The U.N. Awards California For It’s Landmark Legislation Regulating Methane Emissions From Dairy Farms

This is an example of why I feel proud to live in California, one of the most progressive states in the U.S, and a leader in climate action. In 2016, California became the first state in the country to enact a bill regulating greenhouse gas emissions caused by animal agriculture.

Bill 1383, “Short-lived climate pollutants: methane emissions: dairy and livestock: organic waste: landfills,” now law is significant because California is the largest producer of dairy in the U.S, and there are no state or federal laws regarding regulations of greenhouse gas emissions caused by animal agriculture related to climate change. The bill requires dairy farms to reduce methane emissions by 40% from 2013 levels by 2030. The program fully goes into effect in 2024.

The UN recognized California’s landmark legislation at COP23 in Bonn Germany by awarding the state of California its Climate and Clean Air Award for having the most comprehensive and strongest set of targets for reducing short-lived climate pollutant emissions into state law for Bill 1383.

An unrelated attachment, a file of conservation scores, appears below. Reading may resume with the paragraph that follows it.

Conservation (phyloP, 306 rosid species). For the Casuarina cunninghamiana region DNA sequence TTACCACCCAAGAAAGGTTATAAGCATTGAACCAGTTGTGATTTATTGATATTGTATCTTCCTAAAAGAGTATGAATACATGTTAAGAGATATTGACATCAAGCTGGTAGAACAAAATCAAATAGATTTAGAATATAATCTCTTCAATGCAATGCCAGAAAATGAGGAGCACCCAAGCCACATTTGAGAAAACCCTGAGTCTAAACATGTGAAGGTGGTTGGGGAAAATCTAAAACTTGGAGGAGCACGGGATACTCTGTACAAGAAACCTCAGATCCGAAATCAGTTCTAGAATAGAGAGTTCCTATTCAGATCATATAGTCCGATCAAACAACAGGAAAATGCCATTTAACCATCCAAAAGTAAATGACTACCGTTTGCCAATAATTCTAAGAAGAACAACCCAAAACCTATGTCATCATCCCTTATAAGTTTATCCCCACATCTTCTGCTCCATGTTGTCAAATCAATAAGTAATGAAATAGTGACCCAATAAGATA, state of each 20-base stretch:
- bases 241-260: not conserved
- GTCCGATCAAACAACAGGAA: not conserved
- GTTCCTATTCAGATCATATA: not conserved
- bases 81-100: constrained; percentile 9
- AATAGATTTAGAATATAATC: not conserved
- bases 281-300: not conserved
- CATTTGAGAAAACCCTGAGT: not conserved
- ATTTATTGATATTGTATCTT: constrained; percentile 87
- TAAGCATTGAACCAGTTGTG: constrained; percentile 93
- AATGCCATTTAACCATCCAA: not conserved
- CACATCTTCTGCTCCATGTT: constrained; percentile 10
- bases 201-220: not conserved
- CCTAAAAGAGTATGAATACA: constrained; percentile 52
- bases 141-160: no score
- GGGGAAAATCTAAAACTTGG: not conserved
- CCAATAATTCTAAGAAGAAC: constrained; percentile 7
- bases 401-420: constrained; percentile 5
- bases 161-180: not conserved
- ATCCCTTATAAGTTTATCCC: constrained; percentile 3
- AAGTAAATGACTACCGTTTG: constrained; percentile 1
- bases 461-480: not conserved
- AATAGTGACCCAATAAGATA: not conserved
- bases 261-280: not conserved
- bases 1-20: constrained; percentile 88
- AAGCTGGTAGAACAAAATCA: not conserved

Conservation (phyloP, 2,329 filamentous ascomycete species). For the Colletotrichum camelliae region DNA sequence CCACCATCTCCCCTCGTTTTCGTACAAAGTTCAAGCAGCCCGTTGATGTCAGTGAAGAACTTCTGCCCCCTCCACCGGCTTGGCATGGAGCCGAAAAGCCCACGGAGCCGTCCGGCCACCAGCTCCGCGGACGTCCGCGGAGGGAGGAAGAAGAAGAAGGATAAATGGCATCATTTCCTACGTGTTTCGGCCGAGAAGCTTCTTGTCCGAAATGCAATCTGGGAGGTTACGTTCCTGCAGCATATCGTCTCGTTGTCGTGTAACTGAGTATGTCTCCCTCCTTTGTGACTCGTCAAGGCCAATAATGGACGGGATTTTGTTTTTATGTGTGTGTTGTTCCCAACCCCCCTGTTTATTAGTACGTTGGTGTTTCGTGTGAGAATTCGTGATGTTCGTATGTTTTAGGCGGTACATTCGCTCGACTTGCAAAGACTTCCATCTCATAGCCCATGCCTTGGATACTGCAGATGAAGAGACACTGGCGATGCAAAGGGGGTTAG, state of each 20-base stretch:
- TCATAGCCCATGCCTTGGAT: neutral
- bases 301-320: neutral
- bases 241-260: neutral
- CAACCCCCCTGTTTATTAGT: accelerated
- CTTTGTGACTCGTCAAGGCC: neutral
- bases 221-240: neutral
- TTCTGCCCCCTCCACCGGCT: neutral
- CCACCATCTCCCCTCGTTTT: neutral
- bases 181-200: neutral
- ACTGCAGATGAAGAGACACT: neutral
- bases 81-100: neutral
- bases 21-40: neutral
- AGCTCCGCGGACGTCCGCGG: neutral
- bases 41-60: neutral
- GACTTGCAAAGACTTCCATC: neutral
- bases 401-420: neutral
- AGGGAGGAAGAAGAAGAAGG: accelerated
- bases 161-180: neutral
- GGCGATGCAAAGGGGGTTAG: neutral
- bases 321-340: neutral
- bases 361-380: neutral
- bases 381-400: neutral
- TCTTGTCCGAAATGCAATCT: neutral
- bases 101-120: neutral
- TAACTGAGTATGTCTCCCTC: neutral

Enacting these types of regulations at the state level is a great start. We need more states to enact similar legislation to help reduce greenhouse gas emissions caused by industrial animal agriculture if we are going to meet the Paris agreement goals, regardless of the fact that our current federal administration has chosen to be the ONLY country on the planet not to be in the Paris accord.

You as a voting citizen of the U.S. can make regulations like what California did happen by contacting your local government representatives and by creating a coalition of your fellow citizens to apply pressure. The power of the people have more strength over big industry interests when we work collectively and largely.

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